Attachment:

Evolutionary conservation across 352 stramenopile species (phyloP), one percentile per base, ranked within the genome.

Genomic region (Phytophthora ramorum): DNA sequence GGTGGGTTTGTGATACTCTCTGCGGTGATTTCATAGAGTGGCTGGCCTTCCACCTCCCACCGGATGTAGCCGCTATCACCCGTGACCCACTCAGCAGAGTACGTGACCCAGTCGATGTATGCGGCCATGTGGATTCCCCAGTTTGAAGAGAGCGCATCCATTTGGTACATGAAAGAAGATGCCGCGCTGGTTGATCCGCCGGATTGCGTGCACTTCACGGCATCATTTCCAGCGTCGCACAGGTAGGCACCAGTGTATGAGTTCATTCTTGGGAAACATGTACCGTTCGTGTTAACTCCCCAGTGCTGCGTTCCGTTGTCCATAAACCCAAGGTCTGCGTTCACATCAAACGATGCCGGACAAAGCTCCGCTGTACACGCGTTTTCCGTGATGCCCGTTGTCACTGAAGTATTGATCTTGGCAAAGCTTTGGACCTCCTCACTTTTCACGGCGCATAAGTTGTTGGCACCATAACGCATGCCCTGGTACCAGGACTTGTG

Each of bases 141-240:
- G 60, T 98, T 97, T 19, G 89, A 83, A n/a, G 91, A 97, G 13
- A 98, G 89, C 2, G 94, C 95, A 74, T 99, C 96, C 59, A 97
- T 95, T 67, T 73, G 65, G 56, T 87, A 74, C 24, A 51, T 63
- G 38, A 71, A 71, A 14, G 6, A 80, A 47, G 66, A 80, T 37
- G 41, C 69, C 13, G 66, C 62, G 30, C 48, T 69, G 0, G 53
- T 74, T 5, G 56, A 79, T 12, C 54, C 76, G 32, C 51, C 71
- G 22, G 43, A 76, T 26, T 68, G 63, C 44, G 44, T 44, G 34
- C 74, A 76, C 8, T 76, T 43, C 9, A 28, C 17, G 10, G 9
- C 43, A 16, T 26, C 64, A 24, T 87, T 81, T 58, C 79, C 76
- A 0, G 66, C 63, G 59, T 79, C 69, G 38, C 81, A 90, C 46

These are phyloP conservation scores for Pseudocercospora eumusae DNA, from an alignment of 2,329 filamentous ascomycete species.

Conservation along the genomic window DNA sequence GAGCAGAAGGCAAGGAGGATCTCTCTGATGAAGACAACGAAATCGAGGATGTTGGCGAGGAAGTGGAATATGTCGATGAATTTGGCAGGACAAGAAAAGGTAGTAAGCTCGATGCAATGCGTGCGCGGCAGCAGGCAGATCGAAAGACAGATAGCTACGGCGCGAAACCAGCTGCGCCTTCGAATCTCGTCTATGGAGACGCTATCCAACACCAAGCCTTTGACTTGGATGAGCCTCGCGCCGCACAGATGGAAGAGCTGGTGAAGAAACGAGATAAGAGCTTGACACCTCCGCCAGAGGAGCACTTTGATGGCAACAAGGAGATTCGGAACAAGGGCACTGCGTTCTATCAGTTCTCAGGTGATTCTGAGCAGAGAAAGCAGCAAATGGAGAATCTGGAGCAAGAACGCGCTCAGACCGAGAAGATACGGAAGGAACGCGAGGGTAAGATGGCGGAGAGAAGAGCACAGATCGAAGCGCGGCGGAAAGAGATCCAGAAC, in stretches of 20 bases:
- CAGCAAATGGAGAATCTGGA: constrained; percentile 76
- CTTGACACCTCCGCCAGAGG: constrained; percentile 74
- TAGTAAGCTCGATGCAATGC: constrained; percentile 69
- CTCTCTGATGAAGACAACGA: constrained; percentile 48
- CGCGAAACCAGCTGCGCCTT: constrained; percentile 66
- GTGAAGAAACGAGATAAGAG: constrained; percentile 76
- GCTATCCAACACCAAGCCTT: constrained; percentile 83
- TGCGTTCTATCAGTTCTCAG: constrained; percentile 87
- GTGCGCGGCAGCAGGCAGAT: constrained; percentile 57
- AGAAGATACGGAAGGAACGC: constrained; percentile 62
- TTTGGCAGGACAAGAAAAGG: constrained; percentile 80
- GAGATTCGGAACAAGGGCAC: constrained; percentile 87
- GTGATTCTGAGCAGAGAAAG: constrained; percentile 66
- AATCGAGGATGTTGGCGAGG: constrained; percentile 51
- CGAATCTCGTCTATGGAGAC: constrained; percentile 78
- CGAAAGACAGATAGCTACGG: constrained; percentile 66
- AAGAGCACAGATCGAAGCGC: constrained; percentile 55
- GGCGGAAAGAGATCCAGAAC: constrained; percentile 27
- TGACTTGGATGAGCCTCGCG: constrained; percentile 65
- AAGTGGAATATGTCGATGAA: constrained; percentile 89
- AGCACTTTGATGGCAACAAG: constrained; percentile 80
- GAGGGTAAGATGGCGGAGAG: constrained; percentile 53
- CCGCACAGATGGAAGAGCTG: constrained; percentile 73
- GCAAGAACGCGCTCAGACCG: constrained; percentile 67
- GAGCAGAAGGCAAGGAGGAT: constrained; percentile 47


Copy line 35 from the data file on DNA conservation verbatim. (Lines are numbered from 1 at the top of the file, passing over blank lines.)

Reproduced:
- AAGTGGAATATGTCGATGAA: constrained; percentile 89